Republican presidential contender Herman Cain said in an interview Monday that he “resent[s]” Muslims who try to convert Americans to Islam, and that the religion has “an objective to convert all infidels or kill them.”
“The role of Muslims in America is not to convert the rest of us to the Muslim religion. That I resent,” Cain said in an interview with Christianity Today. “I push back and reject them trying to convert the rest of us. And based upon the little knowledge that I have of the Muslim religion, you know, they have an objective to convert all infidels or kill them.”
Cain qualified his comments by saying that there were “some peaceful Muslims” but that Americans “can’t sit back and tolerate the radical ones simply because we know that there are some of them who don’t believe in that aspect of the Muslim religion.”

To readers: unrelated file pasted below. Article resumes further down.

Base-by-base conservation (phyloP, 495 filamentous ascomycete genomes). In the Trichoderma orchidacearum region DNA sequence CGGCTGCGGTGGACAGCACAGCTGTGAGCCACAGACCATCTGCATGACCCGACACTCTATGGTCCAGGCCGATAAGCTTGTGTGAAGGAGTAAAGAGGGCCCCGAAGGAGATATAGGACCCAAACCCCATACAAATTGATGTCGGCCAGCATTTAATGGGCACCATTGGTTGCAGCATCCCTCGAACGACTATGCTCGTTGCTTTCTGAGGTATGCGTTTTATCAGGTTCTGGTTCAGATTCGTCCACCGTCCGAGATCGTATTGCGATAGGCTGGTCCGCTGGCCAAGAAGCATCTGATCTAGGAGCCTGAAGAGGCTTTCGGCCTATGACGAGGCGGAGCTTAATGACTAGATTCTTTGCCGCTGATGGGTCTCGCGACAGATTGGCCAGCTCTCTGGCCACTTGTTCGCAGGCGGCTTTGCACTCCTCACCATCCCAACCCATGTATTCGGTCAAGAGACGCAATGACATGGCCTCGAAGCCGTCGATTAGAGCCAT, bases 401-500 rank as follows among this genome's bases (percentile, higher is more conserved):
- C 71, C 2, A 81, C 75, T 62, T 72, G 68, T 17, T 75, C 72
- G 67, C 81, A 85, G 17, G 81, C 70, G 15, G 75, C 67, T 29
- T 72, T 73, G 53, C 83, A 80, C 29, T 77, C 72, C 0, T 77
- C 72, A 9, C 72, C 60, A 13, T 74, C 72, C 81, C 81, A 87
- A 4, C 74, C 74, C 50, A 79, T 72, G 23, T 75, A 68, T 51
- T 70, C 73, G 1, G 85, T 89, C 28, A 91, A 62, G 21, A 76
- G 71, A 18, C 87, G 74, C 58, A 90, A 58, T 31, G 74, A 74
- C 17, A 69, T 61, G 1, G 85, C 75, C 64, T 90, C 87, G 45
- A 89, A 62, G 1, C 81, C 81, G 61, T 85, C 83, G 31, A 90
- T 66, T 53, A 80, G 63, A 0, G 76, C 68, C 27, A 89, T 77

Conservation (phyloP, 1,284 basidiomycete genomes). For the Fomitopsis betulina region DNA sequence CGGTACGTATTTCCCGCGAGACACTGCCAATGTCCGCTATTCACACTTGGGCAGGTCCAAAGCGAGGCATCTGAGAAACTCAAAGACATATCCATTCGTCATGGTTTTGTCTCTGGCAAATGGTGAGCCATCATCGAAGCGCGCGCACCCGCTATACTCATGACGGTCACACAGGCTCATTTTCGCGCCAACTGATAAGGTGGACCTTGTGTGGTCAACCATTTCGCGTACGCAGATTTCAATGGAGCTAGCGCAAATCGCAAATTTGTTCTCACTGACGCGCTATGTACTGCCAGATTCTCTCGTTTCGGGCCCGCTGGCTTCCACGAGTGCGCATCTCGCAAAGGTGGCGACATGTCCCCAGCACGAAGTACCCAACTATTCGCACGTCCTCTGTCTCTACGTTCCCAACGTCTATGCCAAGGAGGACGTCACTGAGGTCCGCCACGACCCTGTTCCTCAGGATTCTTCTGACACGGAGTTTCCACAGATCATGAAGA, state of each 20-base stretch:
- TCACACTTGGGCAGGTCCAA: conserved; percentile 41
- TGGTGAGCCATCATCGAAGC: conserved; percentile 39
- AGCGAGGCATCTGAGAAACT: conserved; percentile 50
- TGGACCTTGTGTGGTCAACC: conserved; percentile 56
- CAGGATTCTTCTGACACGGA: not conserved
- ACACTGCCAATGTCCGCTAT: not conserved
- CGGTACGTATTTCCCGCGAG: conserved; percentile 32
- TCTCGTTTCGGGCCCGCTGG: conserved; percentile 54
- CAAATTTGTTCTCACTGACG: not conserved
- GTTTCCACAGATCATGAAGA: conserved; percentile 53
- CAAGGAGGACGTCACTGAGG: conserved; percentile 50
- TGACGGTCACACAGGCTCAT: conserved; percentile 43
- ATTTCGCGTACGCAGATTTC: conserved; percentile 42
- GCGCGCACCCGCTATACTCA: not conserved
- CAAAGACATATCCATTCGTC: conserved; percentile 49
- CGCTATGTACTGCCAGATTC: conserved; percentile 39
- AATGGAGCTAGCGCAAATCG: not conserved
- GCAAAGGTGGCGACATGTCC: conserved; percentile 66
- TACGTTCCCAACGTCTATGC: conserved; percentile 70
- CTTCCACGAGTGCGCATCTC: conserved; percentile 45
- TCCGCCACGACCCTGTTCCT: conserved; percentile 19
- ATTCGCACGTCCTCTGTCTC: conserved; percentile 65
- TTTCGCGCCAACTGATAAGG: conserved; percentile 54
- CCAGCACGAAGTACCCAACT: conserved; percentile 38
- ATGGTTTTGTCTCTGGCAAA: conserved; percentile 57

Cain, who is a former businessman and an ordained minister, was the first potential Republican candidate to announce he was launching an exploratory committee to run for president against Barack Obama in 2012.
In an interview with TheDC, Cain’s spokesman said that his comments about converting Americans to Islam were referring to what Cain’s sees as the threat of Muslims spreading Sharia, or Islamic law, in America.
“What he was referring to was Sharia law,” Cain’s Communication Director Ellen Carmichael told TheDC. “I think the statement speaks for itself. I would take it for what it is.”
On Cain’s comments about Islam offering a choice between converting or killing unbelievers, Carmichael said: “I’m pretty sure that’s a common understanding.”